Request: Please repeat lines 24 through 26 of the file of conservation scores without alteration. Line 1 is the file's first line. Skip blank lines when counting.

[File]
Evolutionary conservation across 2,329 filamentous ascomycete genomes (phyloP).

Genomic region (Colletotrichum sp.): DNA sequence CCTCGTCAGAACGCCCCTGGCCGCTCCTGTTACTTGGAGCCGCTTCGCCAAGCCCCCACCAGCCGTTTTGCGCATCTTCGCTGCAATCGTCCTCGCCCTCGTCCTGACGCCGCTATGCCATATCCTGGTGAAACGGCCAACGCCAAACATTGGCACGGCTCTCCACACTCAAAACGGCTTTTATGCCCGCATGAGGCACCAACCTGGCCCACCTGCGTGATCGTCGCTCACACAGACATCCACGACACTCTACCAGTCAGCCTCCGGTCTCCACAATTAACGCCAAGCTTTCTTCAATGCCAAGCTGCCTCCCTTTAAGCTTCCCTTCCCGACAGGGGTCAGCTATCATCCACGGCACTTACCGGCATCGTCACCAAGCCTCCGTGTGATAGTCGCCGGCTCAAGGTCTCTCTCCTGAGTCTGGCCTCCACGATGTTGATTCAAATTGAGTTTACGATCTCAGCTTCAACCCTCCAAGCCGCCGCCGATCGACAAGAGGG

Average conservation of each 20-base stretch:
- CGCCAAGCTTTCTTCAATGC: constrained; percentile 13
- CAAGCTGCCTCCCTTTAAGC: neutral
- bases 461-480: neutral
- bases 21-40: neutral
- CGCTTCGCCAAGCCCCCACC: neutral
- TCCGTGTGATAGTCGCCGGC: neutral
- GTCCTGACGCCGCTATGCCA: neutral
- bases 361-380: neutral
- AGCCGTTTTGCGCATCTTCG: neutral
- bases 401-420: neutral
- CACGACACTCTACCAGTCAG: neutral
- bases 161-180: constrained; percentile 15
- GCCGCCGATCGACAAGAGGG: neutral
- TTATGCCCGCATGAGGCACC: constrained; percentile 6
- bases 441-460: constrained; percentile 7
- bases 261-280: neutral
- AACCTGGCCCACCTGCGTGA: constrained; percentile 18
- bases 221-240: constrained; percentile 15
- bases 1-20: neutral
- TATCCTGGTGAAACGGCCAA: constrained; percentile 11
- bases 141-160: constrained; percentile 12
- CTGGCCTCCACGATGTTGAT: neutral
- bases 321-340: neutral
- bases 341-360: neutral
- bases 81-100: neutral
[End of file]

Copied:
- bases 141-160: constrained; percentile 12
- CTGGCCTCCACGATGTTGAT: neutral
- bases 321-340: neutral